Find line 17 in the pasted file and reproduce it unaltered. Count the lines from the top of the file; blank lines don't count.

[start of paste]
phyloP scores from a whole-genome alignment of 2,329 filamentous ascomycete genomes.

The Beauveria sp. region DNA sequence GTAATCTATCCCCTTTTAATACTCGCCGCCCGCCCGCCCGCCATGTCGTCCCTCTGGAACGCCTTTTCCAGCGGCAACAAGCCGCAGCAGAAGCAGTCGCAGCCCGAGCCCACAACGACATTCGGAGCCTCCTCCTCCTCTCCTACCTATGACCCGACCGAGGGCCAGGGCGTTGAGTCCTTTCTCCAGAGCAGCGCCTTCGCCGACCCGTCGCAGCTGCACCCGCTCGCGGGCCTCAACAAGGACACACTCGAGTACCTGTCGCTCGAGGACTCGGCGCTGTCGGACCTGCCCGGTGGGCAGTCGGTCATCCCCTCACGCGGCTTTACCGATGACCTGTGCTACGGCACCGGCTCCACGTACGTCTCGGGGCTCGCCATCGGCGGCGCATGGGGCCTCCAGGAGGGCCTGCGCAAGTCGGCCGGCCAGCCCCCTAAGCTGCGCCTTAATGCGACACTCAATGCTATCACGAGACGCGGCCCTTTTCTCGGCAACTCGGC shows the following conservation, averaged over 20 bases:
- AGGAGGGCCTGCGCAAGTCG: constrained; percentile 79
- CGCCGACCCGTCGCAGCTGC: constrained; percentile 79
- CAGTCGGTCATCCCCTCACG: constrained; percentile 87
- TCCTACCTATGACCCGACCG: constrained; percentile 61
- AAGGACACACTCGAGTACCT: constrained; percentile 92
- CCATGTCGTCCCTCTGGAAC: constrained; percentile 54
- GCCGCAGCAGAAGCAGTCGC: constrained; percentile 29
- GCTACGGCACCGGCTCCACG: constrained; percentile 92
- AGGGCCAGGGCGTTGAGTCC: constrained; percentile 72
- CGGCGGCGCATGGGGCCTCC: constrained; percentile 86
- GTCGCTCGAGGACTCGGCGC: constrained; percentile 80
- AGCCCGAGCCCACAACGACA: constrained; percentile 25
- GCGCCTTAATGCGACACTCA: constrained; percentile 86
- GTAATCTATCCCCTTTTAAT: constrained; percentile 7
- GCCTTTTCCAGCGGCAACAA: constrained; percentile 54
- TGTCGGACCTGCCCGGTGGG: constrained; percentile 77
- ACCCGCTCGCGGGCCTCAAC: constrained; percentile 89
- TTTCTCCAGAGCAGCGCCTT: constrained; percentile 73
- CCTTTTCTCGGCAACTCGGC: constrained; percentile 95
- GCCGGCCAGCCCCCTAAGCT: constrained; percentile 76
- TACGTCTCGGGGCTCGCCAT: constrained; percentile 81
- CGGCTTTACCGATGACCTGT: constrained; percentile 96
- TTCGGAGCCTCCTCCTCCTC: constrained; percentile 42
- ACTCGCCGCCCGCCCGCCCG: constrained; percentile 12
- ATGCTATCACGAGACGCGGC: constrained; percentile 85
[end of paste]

- GCCTTTTCCAGCGGCAACAA: constrained; percentile 54